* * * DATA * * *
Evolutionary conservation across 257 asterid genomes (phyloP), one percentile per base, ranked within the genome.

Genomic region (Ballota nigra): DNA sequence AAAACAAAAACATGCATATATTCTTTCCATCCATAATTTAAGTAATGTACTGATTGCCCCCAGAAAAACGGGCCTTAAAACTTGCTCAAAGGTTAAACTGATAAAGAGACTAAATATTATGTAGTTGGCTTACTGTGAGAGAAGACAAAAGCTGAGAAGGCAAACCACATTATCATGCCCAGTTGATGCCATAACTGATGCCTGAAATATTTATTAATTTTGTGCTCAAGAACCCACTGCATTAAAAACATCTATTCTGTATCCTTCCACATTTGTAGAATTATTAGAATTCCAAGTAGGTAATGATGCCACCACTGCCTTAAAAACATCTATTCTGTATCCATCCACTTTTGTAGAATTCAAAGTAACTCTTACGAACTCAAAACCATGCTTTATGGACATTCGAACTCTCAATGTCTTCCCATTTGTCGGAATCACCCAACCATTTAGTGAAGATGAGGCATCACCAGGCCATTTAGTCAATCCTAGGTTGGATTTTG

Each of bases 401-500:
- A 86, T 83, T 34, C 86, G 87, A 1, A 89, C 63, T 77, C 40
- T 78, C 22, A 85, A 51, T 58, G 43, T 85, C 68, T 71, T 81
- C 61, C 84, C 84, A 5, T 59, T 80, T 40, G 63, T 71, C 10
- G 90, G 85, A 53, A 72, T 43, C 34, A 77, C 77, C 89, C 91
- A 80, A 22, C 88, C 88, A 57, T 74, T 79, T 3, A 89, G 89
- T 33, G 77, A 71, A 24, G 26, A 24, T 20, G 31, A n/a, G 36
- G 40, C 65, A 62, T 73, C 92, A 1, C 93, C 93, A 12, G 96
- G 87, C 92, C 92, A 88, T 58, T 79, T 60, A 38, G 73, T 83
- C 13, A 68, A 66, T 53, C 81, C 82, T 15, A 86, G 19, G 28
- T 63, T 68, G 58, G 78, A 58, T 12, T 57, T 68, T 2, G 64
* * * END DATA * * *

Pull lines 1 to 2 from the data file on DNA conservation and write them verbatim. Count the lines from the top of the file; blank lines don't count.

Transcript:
Evolutionary conservation across 257 asterid genomes (phyloP), one percentile per base, ranked within the genome.

Genomic region (Ballota nigra): DNA sequence AAAACAAAAACATGCATATATTCTTTCCATCCATAATTTAAGTAATGTACTGATTGCCCCCAGAAAAACGGGCCTTAAAACTTGCTCAAAGGTTAAACTGATAAAGAGACTAAATATTATGTAGTTGGCTTACTGTGAGAGAAGACAAAAGCTGAGAAGGCAAACCACATTATCATGCCCAGTTGATGCCATAACTGATGCCTGAAATATTTATTAATTTTGTGCTCAAGAACCCACTGCATTAAAAACATCTATTCTGTATCCTTCCACATTTGTAGAATTATTAGAATTCCAAGTAGGTAATGATGCCACCACTGCCTTAAAAACATCTATTCTGTATCCATCCACTTTTGTAGAATTCAAAGTAACTCTTACGAACTCAAAACCATGCTTTATGGACATTCGAACTCTCAATGTCTTCCCATTTGTCGGAATCACCCAACCATTTAGTGAAGATGAGGCATCACCAGGCCATTTAGTCAATCCTAGGTTGGATTTTG